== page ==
As part of many announcements at Google's I/O Conference this week, Google announced that they would now be integrating video chat within Google Hangouts
across platforms and devices. Well, unless you use AT&T. AT&T's LTE network is being hailed as the fastest LTE network currently available
, yet Slash Gear
is the first to report that when users try to make a video chat call on the AT&T network using Google's new Hangout upgrade, they're told "you must be on a Wi-Fi network to join a video call."
AT&T's blockade is a mirror image of the fracas AT&T caused when they decided to arbitrarily block Apple's Factime
last year. AT&T offered a few nonsensical excuses, but it soon became clear that by only blocking unlimited users from using the functionality, their goal was to drive customers on grandfathered unlimited plans to their new, more expensive metered plans. Consumer groups like Free Press and Public Knowledge filed complaints, the FCC promised action
, and...nothing happened.
Fast forward to this week, when AT&T decided it would be a good idea to make the same mistake all over again. The company issued a very AT&T-like statement to the press this afternoon that doesn't actually explain anything, but tries to suggest this is all somehow the OS and device makers faults:
All AT&T Mobility customers can use any video chat app over cellular that is not pre-loaded on their device, but which they download from the Internet. For video chat apps that come pre-loaded on devices, we offer all OS and device makers the ability for those apps to work over cellular for our customers who are on Mobile Share, Tiered and soon Unlimited plan customers who have LTE devices. It’s up to each OS and device makers to enable their systems to allow pre-loaded video chat apps to work over cellular for our customers on those plans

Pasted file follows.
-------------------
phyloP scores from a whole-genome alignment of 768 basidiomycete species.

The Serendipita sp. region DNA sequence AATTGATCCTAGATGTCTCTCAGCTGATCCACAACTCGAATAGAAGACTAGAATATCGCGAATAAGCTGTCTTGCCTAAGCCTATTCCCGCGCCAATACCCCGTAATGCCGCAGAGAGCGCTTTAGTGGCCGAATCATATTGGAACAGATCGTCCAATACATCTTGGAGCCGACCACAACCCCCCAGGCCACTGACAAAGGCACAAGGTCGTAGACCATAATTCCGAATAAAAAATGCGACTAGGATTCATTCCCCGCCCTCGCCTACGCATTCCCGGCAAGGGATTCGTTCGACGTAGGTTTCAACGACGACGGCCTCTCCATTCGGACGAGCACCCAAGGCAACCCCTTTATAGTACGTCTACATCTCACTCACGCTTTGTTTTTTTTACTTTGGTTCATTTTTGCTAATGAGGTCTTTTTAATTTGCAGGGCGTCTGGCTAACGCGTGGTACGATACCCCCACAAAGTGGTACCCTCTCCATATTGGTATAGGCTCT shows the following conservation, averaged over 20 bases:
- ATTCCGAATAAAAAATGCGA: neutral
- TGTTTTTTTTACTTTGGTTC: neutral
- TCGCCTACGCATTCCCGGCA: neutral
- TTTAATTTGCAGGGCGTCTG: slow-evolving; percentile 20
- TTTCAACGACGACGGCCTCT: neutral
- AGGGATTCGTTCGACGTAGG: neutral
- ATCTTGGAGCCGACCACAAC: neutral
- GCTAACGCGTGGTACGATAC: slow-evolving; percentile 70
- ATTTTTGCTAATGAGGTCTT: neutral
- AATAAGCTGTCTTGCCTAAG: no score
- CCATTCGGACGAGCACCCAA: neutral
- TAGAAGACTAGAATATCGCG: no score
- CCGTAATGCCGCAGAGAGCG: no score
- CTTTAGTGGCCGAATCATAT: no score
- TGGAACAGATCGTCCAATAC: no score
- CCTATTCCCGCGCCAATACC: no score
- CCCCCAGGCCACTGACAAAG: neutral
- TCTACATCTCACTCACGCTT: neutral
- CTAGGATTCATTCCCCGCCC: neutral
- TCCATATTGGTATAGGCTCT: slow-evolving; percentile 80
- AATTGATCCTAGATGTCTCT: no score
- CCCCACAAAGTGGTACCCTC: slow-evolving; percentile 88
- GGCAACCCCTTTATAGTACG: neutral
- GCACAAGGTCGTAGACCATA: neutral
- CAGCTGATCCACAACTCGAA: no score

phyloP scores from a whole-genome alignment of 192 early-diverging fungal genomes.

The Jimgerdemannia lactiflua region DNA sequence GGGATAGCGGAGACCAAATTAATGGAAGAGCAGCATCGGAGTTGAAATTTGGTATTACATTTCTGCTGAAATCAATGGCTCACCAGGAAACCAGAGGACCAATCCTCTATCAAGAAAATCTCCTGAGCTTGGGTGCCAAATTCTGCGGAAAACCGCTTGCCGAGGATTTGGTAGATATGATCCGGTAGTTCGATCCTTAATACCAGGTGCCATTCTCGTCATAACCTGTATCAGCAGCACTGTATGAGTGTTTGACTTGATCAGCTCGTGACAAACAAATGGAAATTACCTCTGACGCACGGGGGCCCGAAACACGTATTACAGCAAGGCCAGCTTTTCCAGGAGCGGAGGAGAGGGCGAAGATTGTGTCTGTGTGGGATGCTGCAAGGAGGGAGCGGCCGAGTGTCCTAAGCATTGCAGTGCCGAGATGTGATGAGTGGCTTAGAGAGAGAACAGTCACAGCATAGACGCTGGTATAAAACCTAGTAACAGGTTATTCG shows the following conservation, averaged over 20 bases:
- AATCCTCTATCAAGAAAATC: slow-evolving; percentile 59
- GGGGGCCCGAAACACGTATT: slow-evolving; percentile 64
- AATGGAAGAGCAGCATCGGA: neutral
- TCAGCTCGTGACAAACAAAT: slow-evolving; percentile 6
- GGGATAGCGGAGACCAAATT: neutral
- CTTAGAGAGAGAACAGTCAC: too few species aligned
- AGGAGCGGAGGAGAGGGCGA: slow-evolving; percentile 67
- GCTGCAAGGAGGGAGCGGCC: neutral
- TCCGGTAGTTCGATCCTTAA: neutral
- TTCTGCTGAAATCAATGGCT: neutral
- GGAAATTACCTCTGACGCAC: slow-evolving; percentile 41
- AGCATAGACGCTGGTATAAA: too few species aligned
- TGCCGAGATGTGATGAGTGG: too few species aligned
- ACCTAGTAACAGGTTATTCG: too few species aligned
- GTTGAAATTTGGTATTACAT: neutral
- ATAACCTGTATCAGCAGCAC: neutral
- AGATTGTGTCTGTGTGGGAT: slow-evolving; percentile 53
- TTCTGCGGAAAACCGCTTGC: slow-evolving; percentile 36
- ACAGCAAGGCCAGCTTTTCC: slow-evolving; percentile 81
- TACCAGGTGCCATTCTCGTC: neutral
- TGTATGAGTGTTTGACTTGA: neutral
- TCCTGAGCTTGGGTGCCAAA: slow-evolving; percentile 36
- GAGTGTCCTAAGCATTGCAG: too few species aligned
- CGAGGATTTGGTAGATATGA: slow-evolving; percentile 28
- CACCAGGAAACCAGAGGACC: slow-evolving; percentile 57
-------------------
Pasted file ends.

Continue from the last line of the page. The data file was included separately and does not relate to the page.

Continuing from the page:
That "not preloaded" language is important, since AT&T is previously on record stating
they believe that current wireless network neutrality rules don't cover situations where an application comes pre-loaded on a device. You could argue that Hangout technically isn't pre-loaded because you have to download it via the Google Play store, but at this point it seems like AT&T is simply making things up while they wait for the FCC's neutrality rules to be overturned
In the end, AT&T is abusing their role as network gatekeeper and blocking app functionality to force unlimited users on to costlier tiered plans. Not unlike the way Verizon Wireless is blocking Google Wallet
for the benefit of their own ISIS mobile payment platforms. In both instances companies are fending off net neutrality violation accusations using faux-technical justifications for anti-competitive behavior. Given such obvious flaunting of the rules, surely the FCC will step in to protect consumers any second now, right?